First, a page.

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I was told a while ago that foreign stocks are more risky than local stocks. Is this true?

What is considered foreign depends where you are (for example, a US based investor would consider US stocks as local, but someone outside the US would consider the same stocks as foreign). Since local and foreign are relative terms, can the same stock be considered more risky purely because it was brought by a foreign investor? And if so, why?

  • Just personally, I invest in foreign mutual funds when the market in the US does well, and the opposite when it does poorly. Although I'm not sure about specifics of stocks (as I invest in more broad funds rather than specific stocks), I can say that funds in general follow set patterns and in some cases are a safer "bet" when investing. I can't say this answers the question, but rather shows a bit of how personally, risk is relative. – Anoplexian Oct 17 '16 at 15:53
  • @Anoplexian good point. I usually invest in funds too, actually. – user40750 Oct 17 '16 at 19:22
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    Foreign stock is local stock for those living there. :) So the issue is not in the stock, it is the currency as others has described. And that is true for not just stocks, but other financial instruments involving currency and the like. – Viktor Mellgren Oct 18 '16 at 11:29
  • one point that I don't think has been mentioned is that when selling this foreign stock, you are required to pay capital gains tax according to that foreign government. – ldgorman Sep 29 '17 at 9:35
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Foreign stocks have two extra sources of risk attached to them; exchange rate and political.

Exchange rate risk is obvious; if I buy a stock in a foreign currency and there is a currency movement that makes that investment worth less I lose money no matter what the stock does. This can be offset using exchange rate swaps. (This is ceteris paribus, of course; changes in exchange rate can give a comparative advantage to international and exporting companies that will improve the fundamentals and so increase the price of the stock relative to a local firm. The economics of the firms in particular are not explored in this answer as it would get too complicated and long if I did.)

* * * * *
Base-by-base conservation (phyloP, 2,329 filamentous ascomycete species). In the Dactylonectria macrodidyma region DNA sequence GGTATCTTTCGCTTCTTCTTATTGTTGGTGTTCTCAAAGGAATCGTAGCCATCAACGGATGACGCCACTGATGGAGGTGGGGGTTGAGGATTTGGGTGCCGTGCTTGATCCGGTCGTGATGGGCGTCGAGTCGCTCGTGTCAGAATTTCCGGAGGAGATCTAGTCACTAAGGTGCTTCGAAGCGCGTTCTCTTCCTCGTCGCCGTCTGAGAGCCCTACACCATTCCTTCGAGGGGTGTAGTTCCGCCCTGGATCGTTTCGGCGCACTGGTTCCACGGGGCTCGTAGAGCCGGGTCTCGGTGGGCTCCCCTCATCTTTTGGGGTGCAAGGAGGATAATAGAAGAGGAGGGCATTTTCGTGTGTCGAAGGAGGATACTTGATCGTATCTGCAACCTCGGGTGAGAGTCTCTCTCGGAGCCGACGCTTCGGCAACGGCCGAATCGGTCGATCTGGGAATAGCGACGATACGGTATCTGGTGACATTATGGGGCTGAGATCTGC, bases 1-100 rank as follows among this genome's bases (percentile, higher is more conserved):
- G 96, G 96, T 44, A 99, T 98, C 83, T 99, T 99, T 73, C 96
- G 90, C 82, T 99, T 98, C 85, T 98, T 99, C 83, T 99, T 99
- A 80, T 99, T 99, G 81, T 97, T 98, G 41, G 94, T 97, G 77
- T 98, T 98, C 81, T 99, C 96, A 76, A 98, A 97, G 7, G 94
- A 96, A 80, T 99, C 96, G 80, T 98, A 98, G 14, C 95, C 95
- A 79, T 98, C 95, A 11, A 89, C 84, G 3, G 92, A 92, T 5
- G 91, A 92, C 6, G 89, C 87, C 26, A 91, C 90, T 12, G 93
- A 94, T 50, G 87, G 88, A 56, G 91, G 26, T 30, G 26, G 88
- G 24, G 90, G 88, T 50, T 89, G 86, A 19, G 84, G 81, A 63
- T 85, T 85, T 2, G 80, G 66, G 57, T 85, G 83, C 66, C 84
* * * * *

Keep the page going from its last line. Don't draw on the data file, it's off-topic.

Political risk relates not only to the problems surrounding international politics such as a country deciding that foreign nationals may no longer own shares in their national industries or deciding to seize foreign nationals' assets as happens in some areas. Your home country may also decide to apply sanctions to the country in which you are invested thus making it impossible to get your money back even though the foreign country will allow you to redeem them or sell. Diplomatic relations and trade agreements tend to be difficult. There are further problems in lack of understanding of foreign countries' laws, tax code, customs etc. relating to investments and the necessity to find legal representation in a country you may never have visited if there are issues.

There is also a hidden risk in that, as an individual investor, you are not likely to be reading the local financial news for that country regularly enough to spot company specific issues arising. By the time these issues get into international media its far too late as all of the local investors have sold out of their positions already.

The risks are probably no different if you have the time to monitor international relations and the foreign country's news, and have FX swaps in place to counteract FX risk as the funds and investment banks do but as an individual investor the time required is not feasible.

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    "Exchange rate" is actually not a direct risk. Take e.g. two international insurers, one listed in Europe and one in the US, but both sell 50/50 in US and Europe. That is to say, both have the same exposure to currency fluctuations, but one is listed in USD and one in EUR. If the EUR goes down relative to the USD, the European-listed company will appear to have a a competitive advantage, in that its profit in EUR rises. Its stock will rise, as listed in EUR. The US company will see the inverse, but in USD. However, for a American holding the European stock, that gain is purely numerical. – MSalters Oct 17 '16 at 14:13
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    I was thinking of the Argentine government bond market when I wrote this actually! – MD-Tech Oct 17 '16 at 14:17
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    There is a counter political risk: most of your assets (like your citizenship) is tied to your current country. Political insanity "at home" can cause your assets (your ability to work, live, own) to fall in a correlated manner. Overseas assets have some similar risks, but the are not correlated. And spreading assets over areas whose risks are uncorrelated generates less net risk! The assumption (that "here" will be stable, but "there" not) is a natural one to make, but easily over-assumed. Everyone who fled a violent revolution and followed their money will understand this. – Yakk Oct 17 '16 at 20:26